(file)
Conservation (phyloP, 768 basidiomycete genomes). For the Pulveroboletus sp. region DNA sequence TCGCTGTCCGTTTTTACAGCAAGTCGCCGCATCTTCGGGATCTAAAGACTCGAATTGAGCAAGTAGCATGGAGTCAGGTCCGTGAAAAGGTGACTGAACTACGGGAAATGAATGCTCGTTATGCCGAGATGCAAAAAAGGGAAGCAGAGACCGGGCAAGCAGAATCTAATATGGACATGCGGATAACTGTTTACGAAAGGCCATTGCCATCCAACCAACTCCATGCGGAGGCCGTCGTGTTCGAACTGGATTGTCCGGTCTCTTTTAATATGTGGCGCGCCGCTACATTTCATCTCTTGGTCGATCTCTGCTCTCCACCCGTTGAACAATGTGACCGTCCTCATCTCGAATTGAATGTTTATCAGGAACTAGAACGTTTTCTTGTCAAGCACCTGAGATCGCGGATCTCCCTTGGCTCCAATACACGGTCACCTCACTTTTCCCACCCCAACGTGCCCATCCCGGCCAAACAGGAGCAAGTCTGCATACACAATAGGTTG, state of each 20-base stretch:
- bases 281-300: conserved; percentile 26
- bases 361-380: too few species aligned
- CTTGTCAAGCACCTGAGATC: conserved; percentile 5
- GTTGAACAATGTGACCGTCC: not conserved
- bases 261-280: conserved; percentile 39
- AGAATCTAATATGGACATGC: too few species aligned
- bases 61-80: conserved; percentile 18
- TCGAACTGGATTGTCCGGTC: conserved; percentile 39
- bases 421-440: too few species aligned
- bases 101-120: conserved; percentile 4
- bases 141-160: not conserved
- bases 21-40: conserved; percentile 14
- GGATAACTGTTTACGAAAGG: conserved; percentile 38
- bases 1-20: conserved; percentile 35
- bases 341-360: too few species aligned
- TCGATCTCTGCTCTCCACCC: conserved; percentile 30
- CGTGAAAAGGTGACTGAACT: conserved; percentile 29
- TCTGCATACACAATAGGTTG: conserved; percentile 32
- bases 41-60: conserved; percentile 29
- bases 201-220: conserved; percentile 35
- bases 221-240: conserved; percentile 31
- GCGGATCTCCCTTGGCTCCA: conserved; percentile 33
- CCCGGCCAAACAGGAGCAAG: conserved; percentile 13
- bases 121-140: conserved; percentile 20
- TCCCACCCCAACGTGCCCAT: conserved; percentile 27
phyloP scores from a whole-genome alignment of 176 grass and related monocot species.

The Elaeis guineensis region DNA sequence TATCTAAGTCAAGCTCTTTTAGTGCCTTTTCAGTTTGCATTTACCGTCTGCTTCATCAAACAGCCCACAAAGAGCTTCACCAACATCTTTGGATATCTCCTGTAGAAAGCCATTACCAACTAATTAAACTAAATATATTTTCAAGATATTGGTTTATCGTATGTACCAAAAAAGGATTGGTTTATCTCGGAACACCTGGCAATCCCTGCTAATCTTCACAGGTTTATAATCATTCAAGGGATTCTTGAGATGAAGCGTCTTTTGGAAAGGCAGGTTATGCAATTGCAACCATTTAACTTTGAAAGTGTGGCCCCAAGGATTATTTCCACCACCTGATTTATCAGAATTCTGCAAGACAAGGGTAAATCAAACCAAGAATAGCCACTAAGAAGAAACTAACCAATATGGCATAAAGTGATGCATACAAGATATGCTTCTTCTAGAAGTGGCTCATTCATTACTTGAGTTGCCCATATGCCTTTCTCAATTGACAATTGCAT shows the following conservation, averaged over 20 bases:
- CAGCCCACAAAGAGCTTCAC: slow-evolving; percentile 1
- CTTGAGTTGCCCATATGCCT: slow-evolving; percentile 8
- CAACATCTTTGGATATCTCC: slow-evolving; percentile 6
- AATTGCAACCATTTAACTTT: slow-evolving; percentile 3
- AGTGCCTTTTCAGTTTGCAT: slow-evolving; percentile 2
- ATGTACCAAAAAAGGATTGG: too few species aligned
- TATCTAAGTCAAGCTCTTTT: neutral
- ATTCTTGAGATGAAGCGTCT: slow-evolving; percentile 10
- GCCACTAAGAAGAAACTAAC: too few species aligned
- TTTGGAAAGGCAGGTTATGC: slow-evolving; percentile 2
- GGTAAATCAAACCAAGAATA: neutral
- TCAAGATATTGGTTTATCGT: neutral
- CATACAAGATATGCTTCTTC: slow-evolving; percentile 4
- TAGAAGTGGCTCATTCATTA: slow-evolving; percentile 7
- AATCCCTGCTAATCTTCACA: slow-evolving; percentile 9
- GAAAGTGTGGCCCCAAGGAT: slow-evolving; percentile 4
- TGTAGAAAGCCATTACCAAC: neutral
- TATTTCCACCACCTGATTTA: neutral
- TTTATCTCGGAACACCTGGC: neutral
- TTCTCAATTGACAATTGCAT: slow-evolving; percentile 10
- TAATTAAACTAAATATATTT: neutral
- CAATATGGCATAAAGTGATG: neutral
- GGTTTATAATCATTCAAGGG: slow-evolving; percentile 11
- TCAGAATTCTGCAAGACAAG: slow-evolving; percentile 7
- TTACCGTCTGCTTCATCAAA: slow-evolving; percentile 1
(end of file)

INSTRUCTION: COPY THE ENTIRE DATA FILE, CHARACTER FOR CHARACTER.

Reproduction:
Conservation (phyloP, 768 basidiomycete genomes). For the Pulveroboletus sp. region DNA sequence TCGCTGTCCGTTTTTACAGCAAGTCGCCGCATCTTCGGGATCTAAAGACTCGAATTGAGCAAGTAGCATGGAGTCAGGTCCGTGAAAAGGTGACTGAACTACGGGAAATGAATGCTCGTTATGCCGAGATGCAAAAAAGGGAAGCAGAGACCGGGCAAGCAGAATCTAATATGGACATGCGGATAACTGTTTACGAAAGGCCATTGCCATCCAACCAACTCCATGCGGAGGCCGTCGTGTTCGAACTGGATTGTCCGGTCTCTTTTAATATGTGGCGCGCCGCTACATTTCATCTCTTGGTCGATCTCTGCTCTCCACCCGTTGAACAATGTGACCGTCCTCATCTCGAATTGAATGTTTATCAGGAACTAGAACGTTTTCTTGTCAAGCACCTGAGATCGCGGATCTCCCTTGGCTCCAATACACGGTCACCTCACTTTTCCCACCCCAACGTGCCCATCCCGGCCAAACAGGAGCAAGTCTGCATACACAATAGGTTG, state of each 20-base stretch:
- bases 281-300: conserved; percentile 26
- bases 361-380: too few species aligned
- CTTGTCAAGCACCTGAGATC: conserved; percentile 5
- GTTGAACAATGTGACCGTCC: not conserved
- bases 261-280: conserved; percentile 39
- AGAATCTAATATGGACATGC: too few species aligned
- bases 61-80: conserved; percentile 18
- TCGAACTGGATTGTCCGGTC: conserved; percentile 39
- bases 421-440: too few species aligned
- bases 101-120: conserved; percentile 4
- bases 141-160: not conserved
- bases 21-40: conserved; percentile 14
- GGATAACTGTTTACGAAAGG: conserved; percentile 38
- bases 1-20: conserved; percentile 35
- bases 341-360: too few species aligned
- TCGATCTCTGCTCTCCACCC: conserved; percentile 30
- CGTGAAAAGGTGACTGAACT: conserved; percentile 29
- TCTGCATACACAATAGGTTG: conserved; percentile 32
- bases 41-60: conserved; percentile 29
- bases 201-220: conserved; percentile 35
- bases 221-240: conserved; percentile 31
- GCGGATCTCCCTTGGCTCCA: conserved; percentile 33
- CCCGGCCAAACAGGAGCAAG: conserved; percentile 13
- bases 121-140: conserved; percentile 20
- TCCCACCCCAACGTGCCCAT: conserved; percentile 27
phyloP scores from a whole-genome alignment of 176 grass and related monocot species.

The Elaeis guineensis region DNA sequence TATCTAAGTCAAGCTCTTTTAGTGCCTTTTCAGTTTGCATTTACCGTCTGCTTCATCAAACAGCCCACAAAGAGCTTCACCAACATCTTTGGATATCTCCTGTAGAAAGCCATTACCAACTAATTAAACTAAATATATTTTCAAGATATTGGTTTATCGTATGTACCAAAAAAGGATTGGTTTATCTCGGAACACCTGGCAATCCCTGCTAATCTTCACAGGTTTATAATCATTCAAGGGATTCTTGAGATGAAGCGTCTTTTGGAAAGGCAGGTTATGCAATTGCAACCATTTAACTTTGAAAGTGTGGCCCCAAGGATTATTTCCACCACCTGATTTATCAGAATTCTGCAAGACAAGGGTAAATCAAACCAAGAATAGCCACTAAGAAGAAACTAACCAATATGGCATAAAGTGATGCATACAAGATATGCTTCTTCTAGAAGTGGCTCATTCATTACTTGAGTTGCCCATATGCCTTTCTCAATTGACAATTGCAT shows the following conservation, averaged over 20 bases:
- CAGCCCACAAAGAGCTTCAC: slow-evolving; percentile 1
- CTTGAGTTGCCCATATGCCT: slow-evolving; percentile 8
- CAACATCTTTGGATATCTCC: slow-evolving; percentile 6
- AATTGCAACCATTTAACTTT: slow-evolving; percentile 3
- AGTGCCTTTTCAGTTTGCAT: slow-evolving; percentile 2
- ATGTACCAAAAAAGGATTGG: too few species aligned
- TATCTAAGTCAAGCTCTTTT: neutral
- ATTCTTGAGATGAAGCGTCT: slow-evolving; percentile 10
- GCCACTAAGAAGAAACTAAC: too few species aligned
- TTTGGAAAGGCAGGTTATGC: slow-evolving; percentile 2
- GGTAAATCAAACCAAGAATA: neutral
- TCAAGATATTGGTTTATCGT: neutral
- CATACAAGATATGCTTCTTC: slow-evolving; percentile 4
- TAGAAGTGGCTCATTCATTA: slow-evolving; percentile 7
- AATCCCTGCTAATCTTCACA: slow-evolving; percentile 9
- GAAAGTGTGGCCCCAAGGAT: slow-evolving; percentile 4
- TGTAGAAAGCCATTACCAAC: neutral
- TATTTCCACCACCTGATTTA: neutral
- TTTATCTCGGAACACCTGGC: neutral
- TTCTCAATTGACAATTGCAT: slow-evolving; percentile 10
- TAATTAAACTAAATATATTT: neutral
- CAATATGGCATAAAGTGATG: neutral
- GGTTTATAATCATTCAAGGG: slow-evolving; percentile 11
- TCAGAATTCTGCAAGACAAG: slow-evolving; percentile 7
- TTACCGTCTGCTTCATCAAA: slow-evolving; percentile 1